Fruitful humility, chosen innocence,
A binding by which freedom might be found

You call us all to live, and see good days,
Centre in Christ and enter in his peace,
To seek his Way amidst our many ways,
Find blessedness in blessing, peace in praise,
To clear and keep for Love a sacred space
That we might be beginners in God’s grace.

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Take Up The Tale!

Glastonbury_Tor-_View_of_an_iconic_landmark_(geograph_5500644)I have at last begun a project, often postponed, to take up the tale of the old Arthurian legends and make my own ballad version of ‘the matter of Britain’ which is what the old poets called the cycle of legends concerning King arthur and the knights of the round table, and supremely, the legend of the holy grail. My poem will be called ‘Merlin’s Isle’ and I have begun ‘ In Medias Res’, in the midst of things with the story of Galahad and the Holy Grail. I have also written a little preface or invocation for the longer poem called ‘Take Up the Tale, and, by way of appetiser, here it is. As always you can hear me read it by clicking on the title or the play button

Take Up The Tale

Take Up The Tale

 


As I walked out one morning

All in the soft fine rain

It seemed as though a silver veil

Was shining over hill and vale

As though some lovely long-lost spell

Had made all new again

 


And through that shimmer in the air

I seemed to hear a sound

As though a distant horn were blown

in some lost land that I had known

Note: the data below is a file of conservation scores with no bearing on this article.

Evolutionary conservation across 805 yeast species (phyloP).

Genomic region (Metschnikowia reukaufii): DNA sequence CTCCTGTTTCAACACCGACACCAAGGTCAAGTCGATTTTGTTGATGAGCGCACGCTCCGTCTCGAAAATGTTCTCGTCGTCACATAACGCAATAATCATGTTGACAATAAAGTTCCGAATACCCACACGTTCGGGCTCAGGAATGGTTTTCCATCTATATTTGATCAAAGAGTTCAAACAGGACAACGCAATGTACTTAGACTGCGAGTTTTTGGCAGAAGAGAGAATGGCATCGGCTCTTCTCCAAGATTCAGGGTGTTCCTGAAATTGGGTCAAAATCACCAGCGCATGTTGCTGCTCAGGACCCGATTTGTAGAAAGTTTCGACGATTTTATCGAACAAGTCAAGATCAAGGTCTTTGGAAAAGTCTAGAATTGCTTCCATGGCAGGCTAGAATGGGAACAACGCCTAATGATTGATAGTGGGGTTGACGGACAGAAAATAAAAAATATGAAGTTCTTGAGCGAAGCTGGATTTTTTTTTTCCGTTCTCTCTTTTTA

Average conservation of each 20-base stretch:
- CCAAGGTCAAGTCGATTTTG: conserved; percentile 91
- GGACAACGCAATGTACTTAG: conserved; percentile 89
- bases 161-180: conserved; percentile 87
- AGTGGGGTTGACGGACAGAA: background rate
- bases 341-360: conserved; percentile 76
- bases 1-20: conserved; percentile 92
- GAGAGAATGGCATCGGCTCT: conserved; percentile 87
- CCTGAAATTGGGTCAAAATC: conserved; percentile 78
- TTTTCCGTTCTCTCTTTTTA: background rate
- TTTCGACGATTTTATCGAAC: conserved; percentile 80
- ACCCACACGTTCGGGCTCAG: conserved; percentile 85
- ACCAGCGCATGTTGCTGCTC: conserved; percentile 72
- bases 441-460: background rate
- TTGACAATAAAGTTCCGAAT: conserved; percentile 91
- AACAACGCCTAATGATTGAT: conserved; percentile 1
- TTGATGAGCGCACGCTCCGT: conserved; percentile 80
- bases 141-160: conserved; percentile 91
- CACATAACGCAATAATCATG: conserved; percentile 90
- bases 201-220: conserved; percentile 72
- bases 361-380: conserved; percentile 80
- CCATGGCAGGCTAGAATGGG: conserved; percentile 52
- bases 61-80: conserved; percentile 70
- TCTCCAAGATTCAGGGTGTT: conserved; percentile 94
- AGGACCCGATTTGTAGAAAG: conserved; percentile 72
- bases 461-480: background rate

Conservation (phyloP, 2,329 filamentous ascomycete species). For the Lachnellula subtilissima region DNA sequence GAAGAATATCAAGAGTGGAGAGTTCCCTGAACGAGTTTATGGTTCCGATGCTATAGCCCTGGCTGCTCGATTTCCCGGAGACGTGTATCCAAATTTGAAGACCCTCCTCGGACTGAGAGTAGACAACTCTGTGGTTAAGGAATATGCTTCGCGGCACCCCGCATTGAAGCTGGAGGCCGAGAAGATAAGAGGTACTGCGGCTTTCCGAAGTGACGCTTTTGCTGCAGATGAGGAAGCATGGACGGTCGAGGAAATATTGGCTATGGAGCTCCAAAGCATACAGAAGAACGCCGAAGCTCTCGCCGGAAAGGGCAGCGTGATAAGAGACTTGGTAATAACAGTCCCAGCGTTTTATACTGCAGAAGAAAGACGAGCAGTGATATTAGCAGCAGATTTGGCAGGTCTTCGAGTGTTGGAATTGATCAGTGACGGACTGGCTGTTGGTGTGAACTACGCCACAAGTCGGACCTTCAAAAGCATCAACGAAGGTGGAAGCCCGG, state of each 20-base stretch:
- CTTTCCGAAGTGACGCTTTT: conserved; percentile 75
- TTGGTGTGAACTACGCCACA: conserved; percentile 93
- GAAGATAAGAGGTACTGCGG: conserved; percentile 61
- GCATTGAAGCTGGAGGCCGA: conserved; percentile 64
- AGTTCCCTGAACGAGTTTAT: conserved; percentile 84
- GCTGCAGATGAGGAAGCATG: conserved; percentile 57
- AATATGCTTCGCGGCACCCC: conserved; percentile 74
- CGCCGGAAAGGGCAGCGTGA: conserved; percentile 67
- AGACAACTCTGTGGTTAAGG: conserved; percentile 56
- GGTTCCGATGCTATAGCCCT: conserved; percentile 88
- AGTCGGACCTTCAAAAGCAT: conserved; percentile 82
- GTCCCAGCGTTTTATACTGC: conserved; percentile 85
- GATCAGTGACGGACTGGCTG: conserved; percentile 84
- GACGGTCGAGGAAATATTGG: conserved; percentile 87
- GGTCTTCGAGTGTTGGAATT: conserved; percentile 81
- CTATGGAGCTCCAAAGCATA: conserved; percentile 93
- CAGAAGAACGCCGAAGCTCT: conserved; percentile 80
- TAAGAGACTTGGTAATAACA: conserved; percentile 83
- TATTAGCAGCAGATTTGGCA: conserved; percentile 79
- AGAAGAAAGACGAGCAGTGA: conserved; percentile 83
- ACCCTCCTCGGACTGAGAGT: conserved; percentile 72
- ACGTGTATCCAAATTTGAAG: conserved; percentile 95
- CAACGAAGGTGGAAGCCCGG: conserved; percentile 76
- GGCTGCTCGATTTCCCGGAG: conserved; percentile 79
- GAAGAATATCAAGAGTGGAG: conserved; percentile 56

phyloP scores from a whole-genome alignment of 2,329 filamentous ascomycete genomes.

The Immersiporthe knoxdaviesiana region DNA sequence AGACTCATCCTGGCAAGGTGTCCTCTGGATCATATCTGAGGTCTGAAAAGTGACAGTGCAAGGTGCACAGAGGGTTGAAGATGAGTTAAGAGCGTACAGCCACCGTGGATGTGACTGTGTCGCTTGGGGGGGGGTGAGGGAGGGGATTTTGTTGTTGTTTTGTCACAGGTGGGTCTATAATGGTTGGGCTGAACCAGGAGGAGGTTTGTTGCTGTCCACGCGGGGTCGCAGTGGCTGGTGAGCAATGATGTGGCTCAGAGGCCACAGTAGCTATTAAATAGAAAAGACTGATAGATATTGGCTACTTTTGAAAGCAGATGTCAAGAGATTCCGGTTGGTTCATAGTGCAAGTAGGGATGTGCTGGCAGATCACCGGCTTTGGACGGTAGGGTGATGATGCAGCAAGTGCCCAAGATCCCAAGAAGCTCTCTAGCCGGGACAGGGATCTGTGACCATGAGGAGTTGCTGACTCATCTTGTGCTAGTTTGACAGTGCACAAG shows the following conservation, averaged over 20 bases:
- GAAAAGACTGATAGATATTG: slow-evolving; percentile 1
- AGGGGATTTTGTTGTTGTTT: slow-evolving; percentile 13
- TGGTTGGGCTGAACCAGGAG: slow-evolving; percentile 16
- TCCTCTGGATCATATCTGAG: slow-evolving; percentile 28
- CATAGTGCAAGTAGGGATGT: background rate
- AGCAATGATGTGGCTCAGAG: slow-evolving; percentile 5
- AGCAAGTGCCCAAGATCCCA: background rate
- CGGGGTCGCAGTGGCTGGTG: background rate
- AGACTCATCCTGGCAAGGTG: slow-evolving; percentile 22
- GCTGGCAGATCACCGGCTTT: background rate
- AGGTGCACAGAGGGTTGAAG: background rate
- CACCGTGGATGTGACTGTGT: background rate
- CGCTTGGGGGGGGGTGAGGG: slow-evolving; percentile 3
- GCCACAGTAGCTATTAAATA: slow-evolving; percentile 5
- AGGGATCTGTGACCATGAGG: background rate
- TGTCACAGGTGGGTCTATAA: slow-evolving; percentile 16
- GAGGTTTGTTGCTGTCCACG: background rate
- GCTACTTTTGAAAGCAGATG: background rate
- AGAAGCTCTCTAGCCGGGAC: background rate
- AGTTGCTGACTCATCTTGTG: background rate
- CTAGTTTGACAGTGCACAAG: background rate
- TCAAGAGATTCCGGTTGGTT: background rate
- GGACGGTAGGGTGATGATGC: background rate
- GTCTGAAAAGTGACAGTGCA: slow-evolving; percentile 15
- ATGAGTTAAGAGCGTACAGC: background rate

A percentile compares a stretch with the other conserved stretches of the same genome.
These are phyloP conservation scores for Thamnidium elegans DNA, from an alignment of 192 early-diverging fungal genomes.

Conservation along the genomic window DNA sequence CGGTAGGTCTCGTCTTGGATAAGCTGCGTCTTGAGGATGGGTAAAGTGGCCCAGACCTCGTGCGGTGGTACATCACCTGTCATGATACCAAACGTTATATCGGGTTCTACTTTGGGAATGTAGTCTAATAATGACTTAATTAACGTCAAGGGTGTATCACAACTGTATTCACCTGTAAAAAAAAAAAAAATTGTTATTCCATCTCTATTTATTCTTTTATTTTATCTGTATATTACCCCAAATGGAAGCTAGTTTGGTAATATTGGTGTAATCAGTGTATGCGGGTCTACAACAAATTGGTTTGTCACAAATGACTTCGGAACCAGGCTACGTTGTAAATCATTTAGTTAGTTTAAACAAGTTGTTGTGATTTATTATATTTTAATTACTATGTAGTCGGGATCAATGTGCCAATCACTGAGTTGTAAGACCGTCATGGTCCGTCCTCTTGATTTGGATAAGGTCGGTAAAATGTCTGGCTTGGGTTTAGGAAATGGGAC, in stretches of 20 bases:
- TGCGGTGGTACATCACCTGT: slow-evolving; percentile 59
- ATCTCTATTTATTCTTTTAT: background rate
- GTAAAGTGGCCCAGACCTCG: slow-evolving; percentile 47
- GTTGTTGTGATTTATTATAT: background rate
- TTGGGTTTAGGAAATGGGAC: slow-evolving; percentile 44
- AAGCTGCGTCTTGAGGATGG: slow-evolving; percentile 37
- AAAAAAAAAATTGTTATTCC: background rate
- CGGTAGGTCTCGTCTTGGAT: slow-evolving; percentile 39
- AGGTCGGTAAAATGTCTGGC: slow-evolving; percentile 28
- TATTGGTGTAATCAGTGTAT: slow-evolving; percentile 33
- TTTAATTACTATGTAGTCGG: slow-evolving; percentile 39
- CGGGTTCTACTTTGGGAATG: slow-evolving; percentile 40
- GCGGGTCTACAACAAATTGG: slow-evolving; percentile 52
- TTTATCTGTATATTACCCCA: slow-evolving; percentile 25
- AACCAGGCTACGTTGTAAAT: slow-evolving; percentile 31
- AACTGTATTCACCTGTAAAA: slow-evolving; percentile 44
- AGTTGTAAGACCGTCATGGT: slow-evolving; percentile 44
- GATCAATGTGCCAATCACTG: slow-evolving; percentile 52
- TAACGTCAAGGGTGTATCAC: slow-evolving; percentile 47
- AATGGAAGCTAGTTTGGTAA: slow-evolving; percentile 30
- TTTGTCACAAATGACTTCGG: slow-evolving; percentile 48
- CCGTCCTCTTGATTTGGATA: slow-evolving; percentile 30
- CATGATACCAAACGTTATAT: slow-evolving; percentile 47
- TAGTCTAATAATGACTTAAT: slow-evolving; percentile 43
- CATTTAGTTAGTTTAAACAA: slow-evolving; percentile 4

That seemed to speak from tree and stone

And echo all around.

 


And with the music came these words:

‘Poet, take up the tale!

Take up the tale this land still keeps

In earth and water magic sleeps

The dryad sighs, the naiad weeps

But you can lift the veil.

 

 

 

From where the waves wash Cornwall’s caves

Out to the white horse vale

The lands still hold the tale of old

Like hidden treasure, buried gold

Once more the story must be told

Poet take up the tale.

 


Tell of the king who will return

Tell of  the holy grail

Tell of old knights and chivalry

Tell of the pristine mystery

Of Merlin’s Isle of gramaryre

Poet take up the tale.

 


Take up the tale of courtesy

Take up the tale of grace

Revive the lands’ long memory

Summon the fair folk, let them be, 

something of faery, wild and free

Still lingers in this place

 

 

 

Lift up your eyes to see the light

On Glastonbury Tor

Then come down from that far green hill

To where the sacred waters spill

And shine within the chalice well

And listen to their lore.

 


Yea, listen well before you start,

Be still ere you begin

See through the surface round about

The noise, the rush, the fear, the doubt

Though Modern Britain lies without

Fair Logres lives within

 


You may yet walk through Merlin’s isle

By oak and ash and thorn

The ancient hills do not forget

And you might wake their wisdom yet

Who knows what wonders might be met

On this midsummer morn.’

 


So I have taken up the tale

To tell it full and free

The tale that makes my heart rejoice

I tell it, for I have no choice

I tell it till another voice

Takes up the tale from me.